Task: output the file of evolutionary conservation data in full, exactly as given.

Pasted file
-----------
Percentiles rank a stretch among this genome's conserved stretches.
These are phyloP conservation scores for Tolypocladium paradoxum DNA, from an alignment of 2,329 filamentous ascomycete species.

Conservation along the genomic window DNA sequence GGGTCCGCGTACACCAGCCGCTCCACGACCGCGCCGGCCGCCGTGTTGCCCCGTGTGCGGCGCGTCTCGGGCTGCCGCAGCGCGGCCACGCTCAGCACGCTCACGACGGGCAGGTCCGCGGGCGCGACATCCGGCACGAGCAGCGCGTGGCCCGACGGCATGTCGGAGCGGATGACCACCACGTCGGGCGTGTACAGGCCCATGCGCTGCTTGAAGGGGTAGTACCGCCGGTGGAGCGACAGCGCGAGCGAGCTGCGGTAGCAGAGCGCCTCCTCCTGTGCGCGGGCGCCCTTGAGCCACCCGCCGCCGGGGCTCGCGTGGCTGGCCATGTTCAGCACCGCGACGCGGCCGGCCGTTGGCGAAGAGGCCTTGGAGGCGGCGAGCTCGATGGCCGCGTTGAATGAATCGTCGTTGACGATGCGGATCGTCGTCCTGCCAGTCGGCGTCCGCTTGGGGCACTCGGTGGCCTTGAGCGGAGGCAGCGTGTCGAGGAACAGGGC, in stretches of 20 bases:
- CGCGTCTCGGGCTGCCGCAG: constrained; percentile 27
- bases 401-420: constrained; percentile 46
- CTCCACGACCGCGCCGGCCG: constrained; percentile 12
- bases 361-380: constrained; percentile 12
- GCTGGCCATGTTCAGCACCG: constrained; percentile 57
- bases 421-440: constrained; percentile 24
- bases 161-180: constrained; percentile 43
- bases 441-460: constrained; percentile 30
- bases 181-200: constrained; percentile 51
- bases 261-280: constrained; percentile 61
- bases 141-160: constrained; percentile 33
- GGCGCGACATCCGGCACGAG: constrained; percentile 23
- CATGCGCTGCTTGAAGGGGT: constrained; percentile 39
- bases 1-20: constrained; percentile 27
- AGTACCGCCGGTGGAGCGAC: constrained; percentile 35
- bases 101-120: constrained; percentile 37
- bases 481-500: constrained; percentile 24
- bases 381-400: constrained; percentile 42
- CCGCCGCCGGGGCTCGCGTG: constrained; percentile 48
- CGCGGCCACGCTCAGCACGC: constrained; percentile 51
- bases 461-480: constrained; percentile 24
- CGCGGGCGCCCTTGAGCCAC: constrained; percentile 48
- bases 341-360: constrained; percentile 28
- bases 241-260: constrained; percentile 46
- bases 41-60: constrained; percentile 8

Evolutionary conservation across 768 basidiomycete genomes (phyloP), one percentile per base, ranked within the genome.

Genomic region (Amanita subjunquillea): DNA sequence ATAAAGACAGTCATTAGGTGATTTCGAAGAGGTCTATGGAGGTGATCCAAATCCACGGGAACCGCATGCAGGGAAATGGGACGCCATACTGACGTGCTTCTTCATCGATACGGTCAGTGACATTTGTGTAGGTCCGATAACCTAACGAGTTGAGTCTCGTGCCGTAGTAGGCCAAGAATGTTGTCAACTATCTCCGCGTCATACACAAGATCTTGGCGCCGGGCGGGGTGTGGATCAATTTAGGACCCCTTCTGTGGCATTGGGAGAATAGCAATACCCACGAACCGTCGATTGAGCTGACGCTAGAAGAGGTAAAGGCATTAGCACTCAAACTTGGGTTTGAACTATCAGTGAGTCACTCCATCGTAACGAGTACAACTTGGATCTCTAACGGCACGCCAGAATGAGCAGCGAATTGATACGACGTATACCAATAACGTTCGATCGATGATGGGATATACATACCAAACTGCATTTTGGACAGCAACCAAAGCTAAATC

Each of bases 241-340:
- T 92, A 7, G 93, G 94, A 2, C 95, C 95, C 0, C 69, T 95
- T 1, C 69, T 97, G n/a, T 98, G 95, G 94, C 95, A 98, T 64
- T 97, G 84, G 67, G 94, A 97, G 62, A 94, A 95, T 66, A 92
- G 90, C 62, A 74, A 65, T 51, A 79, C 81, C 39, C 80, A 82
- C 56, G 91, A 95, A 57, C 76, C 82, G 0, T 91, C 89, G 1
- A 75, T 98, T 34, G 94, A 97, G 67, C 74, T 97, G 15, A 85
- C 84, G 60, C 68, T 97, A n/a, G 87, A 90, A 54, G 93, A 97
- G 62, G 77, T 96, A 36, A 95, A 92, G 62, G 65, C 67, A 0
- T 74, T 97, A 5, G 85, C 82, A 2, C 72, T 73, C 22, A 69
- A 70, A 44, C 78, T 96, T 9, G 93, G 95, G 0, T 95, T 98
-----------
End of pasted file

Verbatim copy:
Percentiles rank a stretch among this genome's conserved stretches.
These are phyloP conservation scores for Tolypocladium paradoxum DNA, from an alignment of 2,329 filamentous ascomycete species.

Conservation along the genomic window DNA sequence GGGTCCGCGTACACCAGCCGCTCCACGACCGCGCCGGCCGCCGTGTTGCCCCGTGTGCGGCGCGTCTCGGGCTGCCGCAGCGCGGCCACGCTCAGCACGCTCACGACGGGCAGGTCCGCGGGCGCGACATCCGGCACGAGCAGCGCGTGGCCCGACGGCATGTCGGAGCGGATGACCACCACGTCGGGCGTGTACAGGCCCATGCGCTGCTTGAAGGGGTAGTACCGCCGGTGGAGCGACAGCGCGAGCGAGCTGCGGTAGCAGAGCGCCTCCTCCTGTGCGCGGGCGCCCTTGAGCCACCCGCCGCCGGGGCTCGCGTGGCTGGCCATGTTCAGCACCGCGACGCGGCCGGCCGTTGGCGAAGAGGCCTTGGAGGCGGCGAGCTCGATGGCCGCGTTGAATGAATCGTCGTTGACGATGCGGATCGTCGTCCTGCCAGTCGGCGTCCGCTTGGGGCACTCGGTGGCCTTGAGCGGAGGCAGCGTGTCGAGGAACAGGGC, in stretches of 20 bases:
- CGCGTCTCGGGCTGCCGCAG: constrained; percentile 27
- bases 401-420: constrained; percentile 46
- CTCCACGACCGCGCCGGCCG: constrained; percentile 12
- bases 361-380: constrained; percentile 12
- GCTGGCCATGTTCAGCACCG: constrained; percentile 57
- bases 421-440: constrained; percentile 24
- bases 161-180: constrained; percentile 43
- bases 441-460: constrained; percentile 30
- bases 181-200: constrained; percentile 51
- bases 261-280: constrained; percentile 61
- bases 141-160: constrained; percentile 33
- GGCGCGACATCCGGCACGAG: constrained; percentile 23
- CATGCGCTGCTTGAAGGGGT: constrained; percentile 39
- bases 1-20: constrained; percentile 27
- AGTACCGCCGGTGGAGCGAC: constrained; percentile 35
- bases 101-120: constrained; percentile 37
- bases 481-500: constrained; percentile 24
- bases 381-400: constrained; percentile 42
- CCGCCGCCGGGGCTCGCGTG: constrained; percentile 48
- CGCGGCCACGCTCAGCACGC: constrained; percentile 51
- bases 461-480: constrained; percentile 24
- CGCGGGCGCCCTTGAGCCAC: constrained; percentile 48
- bases 341-360: constrained; percentile 28
- bases 241-260: constrained; percentile 46
- bases 41-60: constrained; percentile 8

Evolutionary conservation across 768 basidiomycete genomes (phyloP), one percentile per base, ranked within the genome.

Genomic region (Amanita subjunquillea): DNA sequence ATAAAGACAGTCATTAGGTGATTTCGAAGAGGTCTATGGAGGTGATCCAAATCCACGGGAACCGCATGCAGGGAAATGGGACGCCATACTGACGTGCTTCTTCATCGATACGGTCAGTGACATTTGTGTAGGTCCGATAACCTAACGAGTTGAGTCTCGTGCCGTAGTAGGCCAAGAATGTTGTCAACTATCTCCGCGTCATACACAAGATCTTGGCGCCGGGCGGGGTGTGGATCAATTTAGGACCCCTTCTGTGGCATTGGGAGAATAGCAATACCCACGAACCGTCGATTGAGCTGACGCTAGAAGAGGTAAAGGCATTAGCACTCAAACTTGGGTTTGAACTATCAGTGAGTCACTCCATCGTAACGAGTACAACTTGGATCTCTAACGGCACGCCAGAATGAGCAGCGAATTGATACGACGTATACCAATAACGTTCGATCGATGATGGGATATACATACCAAACTGCATTTTGGACAGCAACCAAAGCTAAATC

Each of bases 241-340:
- T 92, A 7, G 93, G 94, A 2, C 95, C 95, C 0, C 69, T 95
- T 1, C 69, T 97, G n/a, T 98, G 95, G 94, C 95, A 98, T 64
- T 97, G 84, G 67, G 94, A 97, G 62, A 94, A 95, T 66, A 92
- G 90, C 62, A 74, A 65, T 51, A 79, C 81, C 39, C 80, A 82
- C 56, G 91, A 95, A 57, C 76, C 82, G 0, T 91, C 89, G 1
- A 75, T 98, T 34, G 94, A 97, G 67, C 74, T 97, G 15, A 85
- C 84, G 60, C 68, T 97, A n/a, G 87, A 90, A 54, G 93, A 97
- G 62, G 77, T 96, A 36, A 95, A 92, G 62, G 65, C 67, A 0
- T 74, T 97, A 5, G 85, C 82, A 2, C 72, T 73, C 22, A 69
- A 70, A 44, C 78, T 96, T 9, G 93, G 95, G 0, T 95, T 98